The Boy Allies at Verdun eBook

This eBook from the Gutenberg Project consists of approximately 199 pages of information about The Boy Allies at Verdun.

Hal and Chester both smiled.

“And you want to give us the first chance at it, sir?” said Hal.

“Yes; I know that if you accept the mission it is more certain of success than if I entrusted it to other hands.”

“We shall be glad of the chance, sir,” said Chester, quietly.

General Petain clapped his hands in satisfaction.

“I knew it,” he said, “and yet I did not like to order you to perform it.  You boys are true blue.”

Both lads flushed with pleasure at this remark, but they made no reply.  They stood quietly waiting until the general should tell them what was required.

“Boys,” said the general, “it is absolutely essential to the success of this campaign that I have a more accurate knowledge of the enemy’s lines and strength.  My aviators have been sent in search of such information, but they have met with little success.  The only man who got close enough to learn what I am after, according to others who followed him, was shot down.  He failed to return.  What he learned, of course, I do not know.  But it is that which I must know.  Do you think you can gain this information for me?”

“We can at least have a try at it,” said Chester, with a smile.

“We’ll get it if it is humanly possible,” agreed Hal.

“I am more confident of success than I would be if the mission were in other hands,” said General Petain, quietly.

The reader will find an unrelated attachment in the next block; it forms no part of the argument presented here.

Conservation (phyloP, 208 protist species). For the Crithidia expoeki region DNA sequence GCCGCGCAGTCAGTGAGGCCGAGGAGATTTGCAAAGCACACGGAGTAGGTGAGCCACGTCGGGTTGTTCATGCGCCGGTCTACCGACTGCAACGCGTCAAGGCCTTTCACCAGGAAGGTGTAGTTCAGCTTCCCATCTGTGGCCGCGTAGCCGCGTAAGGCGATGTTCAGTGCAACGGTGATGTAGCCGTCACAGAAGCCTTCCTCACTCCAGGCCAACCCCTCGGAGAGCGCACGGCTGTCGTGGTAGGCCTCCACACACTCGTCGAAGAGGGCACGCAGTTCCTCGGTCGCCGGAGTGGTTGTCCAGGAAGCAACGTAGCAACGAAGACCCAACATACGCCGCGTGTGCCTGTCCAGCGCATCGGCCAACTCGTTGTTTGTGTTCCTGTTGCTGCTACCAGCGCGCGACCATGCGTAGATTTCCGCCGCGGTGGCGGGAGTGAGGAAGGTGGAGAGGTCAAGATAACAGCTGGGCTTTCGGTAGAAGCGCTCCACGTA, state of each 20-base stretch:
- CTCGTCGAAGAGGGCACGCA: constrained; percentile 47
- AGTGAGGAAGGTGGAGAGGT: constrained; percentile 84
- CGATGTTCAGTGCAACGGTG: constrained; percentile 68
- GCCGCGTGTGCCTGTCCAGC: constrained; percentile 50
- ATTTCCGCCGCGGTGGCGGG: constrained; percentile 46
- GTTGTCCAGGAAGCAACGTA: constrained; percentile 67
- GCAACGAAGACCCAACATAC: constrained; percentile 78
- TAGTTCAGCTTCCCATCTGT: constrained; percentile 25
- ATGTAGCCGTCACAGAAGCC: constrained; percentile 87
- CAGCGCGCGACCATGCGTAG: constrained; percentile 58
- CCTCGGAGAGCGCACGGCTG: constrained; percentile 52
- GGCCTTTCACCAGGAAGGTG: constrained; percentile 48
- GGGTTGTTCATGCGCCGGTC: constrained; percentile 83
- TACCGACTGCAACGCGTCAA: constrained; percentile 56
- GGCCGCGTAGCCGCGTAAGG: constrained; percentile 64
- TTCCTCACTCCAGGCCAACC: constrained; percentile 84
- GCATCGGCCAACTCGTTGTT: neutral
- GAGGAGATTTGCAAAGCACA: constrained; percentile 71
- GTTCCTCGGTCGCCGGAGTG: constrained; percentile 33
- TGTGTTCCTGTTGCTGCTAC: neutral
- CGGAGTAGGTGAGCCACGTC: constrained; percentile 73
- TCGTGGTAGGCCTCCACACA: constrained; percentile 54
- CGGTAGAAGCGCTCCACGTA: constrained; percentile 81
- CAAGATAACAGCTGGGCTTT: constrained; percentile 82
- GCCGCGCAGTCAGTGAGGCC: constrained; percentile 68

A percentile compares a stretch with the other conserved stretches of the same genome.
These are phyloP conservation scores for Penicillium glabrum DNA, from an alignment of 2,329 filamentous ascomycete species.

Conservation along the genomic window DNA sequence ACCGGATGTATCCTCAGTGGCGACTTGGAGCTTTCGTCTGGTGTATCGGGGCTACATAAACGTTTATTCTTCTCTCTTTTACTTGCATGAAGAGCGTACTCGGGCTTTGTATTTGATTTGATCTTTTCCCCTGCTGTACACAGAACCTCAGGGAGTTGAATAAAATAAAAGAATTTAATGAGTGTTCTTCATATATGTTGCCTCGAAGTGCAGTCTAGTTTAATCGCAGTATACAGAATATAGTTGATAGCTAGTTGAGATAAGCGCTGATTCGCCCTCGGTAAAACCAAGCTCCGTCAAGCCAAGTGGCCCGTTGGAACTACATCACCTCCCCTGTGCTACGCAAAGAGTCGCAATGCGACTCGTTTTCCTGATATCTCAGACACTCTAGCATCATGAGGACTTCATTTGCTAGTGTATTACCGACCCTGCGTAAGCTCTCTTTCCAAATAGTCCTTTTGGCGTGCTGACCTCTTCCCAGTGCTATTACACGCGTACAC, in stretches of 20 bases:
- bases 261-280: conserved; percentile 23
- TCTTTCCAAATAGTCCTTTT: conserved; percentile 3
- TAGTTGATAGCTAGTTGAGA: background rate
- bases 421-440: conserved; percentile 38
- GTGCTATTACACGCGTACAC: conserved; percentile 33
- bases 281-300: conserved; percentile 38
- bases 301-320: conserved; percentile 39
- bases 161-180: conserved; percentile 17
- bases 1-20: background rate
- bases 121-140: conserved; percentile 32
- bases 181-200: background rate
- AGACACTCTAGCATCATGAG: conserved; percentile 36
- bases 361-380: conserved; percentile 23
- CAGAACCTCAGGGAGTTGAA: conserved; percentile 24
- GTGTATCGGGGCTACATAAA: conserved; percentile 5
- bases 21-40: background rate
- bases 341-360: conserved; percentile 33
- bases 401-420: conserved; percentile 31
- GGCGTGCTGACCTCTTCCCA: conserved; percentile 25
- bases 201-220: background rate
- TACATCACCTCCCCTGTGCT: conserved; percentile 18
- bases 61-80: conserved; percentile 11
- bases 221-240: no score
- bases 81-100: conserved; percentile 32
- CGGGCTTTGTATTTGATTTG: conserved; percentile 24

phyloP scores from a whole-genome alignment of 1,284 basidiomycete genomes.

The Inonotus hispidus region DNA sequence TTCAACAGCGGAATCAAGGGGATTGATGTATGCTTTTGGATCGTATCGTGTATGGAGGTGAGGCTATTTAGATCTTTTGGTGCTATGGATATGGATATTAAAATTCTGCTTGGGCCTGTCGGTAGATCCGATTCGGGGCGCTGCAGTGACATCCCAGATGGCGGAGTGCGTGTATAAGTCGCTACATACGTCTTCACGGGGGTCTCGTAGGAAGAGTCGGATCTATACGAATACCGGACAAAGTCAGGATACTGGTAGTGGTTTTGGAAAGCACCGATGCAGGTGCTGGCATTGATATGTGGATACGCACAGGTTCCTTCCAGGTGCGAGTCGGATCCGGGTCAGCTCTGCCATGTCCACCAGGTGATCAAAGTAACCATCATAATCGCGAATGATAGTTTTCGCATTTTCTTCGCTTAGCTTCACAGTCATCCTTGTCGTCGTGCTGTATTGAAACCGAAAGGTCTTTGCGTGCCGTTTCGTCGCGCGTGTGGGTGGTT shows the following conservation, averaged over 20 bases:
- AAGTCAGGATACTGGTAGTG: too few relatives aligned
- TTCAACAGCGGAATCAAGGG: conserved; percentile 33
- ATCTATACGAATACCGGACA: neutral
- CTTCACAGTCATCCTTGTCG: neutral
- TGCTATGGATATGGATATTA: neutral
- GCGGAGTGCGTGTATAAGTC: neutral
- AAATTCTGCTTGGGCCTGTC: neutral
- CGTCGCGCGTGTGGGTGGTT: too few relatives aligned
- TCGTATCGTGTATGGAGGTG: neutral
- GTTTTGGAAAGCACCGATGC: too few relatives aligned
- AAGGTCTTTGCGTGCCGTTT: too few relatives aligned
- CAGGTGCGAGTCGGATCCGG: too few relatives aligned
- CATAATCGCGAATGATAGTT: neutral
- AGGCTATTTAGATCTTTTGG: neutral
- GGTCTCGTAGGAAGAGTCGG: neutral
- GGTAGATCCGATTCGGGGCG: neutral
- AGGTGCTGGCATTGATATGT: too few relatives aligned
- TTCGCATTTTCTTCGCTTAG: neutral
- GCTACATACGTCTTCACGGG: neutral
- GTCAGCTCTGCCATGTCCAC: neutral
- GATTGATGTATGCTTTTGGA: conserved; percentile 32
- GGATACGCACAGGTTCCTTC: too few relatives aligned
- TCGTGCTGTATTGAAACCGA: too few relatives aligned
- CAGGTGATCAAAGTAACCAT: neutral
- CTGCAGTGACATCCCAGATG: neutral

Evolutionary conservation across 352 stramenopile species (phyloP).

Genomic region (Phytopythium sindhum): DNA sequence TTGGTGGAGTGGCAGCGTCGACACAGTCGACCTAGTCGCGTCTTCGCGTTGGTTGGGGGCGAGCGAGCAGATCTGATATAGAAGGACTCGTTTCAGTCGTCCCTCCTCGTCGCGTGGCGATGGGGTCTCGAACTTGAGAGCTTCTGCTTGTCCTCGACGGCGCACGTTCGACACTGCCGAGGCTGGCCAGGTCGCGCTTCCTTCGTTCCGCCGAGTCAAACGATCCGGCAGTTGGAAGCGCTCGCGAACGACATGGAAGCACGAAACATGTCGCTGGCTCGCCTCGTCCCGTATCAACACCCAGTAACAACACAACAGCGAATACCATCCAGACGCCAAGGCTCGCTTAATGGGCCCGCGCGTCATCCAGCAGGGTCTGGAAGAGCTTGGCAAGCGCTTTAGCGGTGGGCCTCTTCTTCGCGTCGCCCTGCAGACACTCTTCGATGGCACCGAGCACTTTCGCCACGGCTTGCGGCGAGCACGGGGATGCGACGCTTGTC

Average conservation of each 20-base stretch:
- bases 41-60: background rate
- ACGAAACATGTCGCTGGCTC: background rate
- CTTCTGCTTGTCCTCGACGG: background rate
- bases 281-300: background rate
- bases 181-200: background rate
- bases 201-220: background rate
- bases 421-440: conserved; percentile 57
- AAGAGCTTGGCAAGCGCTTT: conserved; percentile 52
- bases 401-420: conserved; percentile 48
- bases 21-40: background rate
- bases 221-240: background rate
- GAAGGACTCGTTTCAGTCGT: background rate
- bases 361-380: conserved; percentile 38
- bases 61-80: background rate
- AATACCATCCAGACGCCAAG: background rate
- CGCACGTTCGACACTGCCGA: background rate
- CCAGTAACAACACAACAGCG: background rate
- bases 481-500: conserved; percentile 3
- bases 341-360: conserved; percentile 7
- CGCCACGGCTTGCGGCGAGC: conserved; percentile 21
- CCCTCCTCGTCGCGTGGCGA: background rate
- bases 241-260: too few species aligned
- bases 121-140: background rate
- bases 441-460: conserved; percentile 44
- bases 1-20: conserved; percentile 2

“And when do you wish us to start, sir?” asked Hal.

“Immediately,” was the reply, “though I believe it would be better to wait until dark.”

“And you would suggest an aeroplane?” asked Hal.

“I leave the means to you,” returned the general.  “I’ll give you a written order that will put anything in the French lines at your disposal, aeroplane, automobile or horses.  You may take your choice.”

The general turned to his desk and scribbled on a piece of paper.  To what he had written he affixed his signature and then passed the paper to Hal.

“I have no further instructions,” he said.  “But, be as quick as you can, and be careful.”

He arose and extended a hand to each lad.  He had come to be very fond of them, and he patted each on the back affectionately.

“May good fortune attend you,” he said quietly.

The lads drew themselves up, saluted and left the tent.  The general stepped to the door and gazed after them.

“Good boys, those,” he said quietly to himself.  “May they return safely!”



“I guess an aeroplane is the best way after all,” said Hal, when they were back in their own quarters.

“Sure,” Chester agreed.  “It’s swifter, and if we have any luck at all, it’s a pretty good contraption to get away in after we have gained our information.  Now about clothes.  Shall we keep on these uniforms?”

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The Boy Allies at Verdun from Project Gutenberg. Public domain.
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